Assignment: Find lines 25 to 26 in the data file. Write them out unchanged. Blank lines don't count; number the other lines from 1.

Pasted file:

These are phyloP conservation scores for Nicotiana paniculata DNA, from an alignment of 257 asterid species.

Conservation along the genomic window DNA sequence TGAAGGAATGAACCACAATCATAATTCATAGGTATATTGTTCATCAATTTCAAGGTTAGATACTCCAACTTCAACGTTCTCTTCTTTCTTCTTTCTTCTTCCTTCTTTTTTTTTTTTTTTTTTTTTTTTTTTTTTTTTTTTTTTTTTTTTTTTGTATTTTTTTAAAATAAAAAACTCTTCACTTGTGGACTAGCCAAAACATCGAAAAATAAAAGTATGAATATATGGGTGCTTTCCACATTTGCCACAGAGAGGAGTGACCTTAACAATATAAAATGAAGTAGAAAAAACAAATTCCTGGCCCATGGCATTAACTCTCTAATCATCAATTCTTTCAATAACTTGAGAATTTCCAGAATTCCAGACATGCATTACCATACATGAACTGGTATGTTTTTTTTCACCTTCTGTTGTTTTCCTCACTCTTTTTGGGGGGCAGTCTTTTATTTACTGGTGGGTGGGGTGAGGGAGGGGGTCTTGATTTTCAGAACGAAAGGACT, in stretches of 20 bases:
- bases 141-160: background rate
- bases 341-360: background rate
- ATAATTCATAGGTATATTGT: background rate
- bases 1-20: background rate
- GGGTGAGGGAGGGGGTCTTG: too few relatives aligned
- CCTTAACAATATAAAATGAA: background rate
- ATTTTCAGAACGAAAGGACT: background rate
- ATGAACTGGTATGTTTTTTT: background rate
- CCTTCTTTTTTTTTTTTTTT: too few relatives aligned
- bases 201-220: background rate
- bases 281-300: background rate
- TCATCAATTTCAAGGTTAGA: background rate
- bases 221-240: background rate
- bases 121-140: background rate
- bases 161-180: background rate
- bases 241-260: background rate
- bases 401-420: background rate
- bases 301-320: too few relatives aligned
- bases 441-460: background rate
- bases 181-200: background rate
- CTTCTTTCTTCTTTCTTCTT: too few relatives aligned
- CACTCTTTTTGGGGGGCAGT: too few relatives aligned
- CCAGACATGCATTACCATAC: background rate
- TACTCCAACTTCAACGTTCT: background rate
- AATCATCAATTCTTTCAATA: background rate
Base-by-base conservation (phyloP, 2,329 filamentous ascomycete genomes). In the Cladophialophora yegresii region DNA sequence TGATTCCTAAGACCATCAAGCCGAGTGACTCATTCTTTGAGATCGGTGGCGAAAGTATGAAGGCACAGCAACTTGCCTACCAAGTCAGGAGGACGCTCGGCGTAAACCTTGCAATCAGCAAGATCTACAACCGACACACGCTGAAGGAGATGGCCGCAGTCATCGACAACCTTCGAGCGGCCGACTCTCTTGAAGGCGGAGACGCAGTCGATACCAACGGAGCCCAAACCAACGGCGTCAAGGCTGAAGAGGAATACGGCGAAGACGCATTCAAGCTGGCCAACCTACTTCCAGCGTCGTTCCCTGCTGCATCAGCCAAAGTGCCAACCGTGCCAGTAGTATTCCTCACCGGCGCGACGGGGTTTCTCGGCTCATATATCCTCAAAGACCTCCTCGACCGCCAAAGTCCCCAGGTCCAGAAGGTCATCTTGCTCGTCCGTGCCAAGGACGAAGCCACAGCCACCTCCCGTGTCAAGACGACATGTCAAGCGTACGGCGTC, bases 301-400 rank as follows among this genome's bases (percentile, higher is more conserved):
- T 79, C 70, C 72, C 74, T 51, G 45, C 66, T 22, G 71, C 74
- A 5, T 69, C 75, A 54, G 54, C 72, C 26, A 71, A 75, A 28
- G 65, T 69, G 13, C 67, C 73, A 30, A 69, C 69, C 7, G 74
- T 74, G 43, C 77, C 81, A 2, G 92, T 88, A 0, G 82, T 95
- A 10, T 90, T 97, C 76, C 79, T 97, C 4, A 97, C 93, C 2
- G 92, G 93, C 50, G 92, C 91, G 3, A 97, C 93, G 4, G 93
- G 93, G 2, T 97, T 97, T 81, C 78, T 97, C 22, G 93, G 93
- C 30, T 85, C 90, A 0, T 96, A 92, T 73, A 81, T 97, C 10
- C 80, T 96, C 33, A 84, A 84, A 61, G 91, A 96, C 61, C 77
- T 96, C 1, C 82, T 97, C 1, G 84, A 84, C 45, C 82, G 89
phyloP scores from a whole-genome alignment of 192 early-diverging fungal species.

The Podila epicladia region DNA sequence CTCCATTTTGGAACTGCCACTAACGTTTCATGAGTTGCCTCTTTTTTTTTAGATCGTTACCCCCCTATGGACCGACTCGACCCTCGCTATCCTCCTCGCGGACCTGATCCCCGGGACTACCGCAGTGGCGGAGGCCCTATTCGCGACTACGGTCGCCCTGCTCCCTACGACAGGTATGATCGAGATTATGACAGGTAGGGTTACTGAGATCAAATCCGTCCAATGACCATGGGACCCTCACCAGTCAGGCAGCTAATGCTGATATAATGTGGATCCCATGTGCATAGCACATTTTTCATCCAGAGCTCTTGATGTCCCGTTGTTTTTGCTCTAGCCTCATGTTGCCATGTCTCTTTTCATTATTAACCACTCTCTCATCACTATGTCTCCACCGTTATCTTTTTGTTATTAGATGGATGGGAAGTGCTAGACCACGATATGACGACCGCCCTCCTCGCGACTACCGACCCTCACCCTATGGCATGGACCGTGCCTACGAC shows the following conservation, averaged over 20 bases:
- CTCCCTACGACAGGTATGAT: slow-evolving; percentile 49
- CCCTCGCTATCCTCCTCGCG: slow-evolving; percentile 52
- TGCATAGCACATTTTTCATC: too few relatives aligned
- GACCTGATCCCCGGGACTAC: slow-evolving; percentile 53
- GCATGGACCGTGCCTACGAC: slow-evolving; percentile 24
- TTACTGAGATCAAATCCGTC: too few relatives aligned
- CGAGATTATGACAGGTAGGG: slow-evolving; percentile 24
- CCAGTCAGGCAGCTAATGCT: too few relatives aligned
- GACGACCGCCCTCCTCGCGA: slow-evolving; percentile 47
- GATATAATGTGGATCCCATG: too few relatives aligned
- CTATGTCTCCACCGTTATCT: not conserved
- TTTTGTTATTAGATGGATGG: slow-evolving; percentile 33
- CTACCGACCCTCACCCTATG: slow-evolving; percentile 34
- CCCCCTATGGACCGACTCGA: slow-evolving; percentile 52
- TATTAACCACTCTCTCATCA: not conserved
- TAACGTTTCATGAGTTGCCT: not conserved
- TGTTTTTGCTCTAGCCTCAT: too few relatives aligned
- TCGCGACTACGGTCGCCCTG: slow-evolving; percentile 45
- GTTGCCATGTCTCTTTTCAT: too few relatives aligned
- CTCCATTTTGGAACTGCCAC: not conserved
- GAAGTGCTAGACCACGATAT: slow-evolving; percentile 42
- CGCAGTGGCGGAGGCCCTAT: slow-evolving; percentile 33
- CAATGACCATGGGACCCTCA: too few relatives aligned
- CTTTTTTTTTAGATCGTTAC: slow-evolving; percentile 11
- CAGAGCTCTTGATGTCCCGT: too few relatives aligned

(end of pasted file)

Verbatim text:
- CCAGACATGCATTACCATAC: background rate
- TACTCCAACTTCAACGTTCT: background rate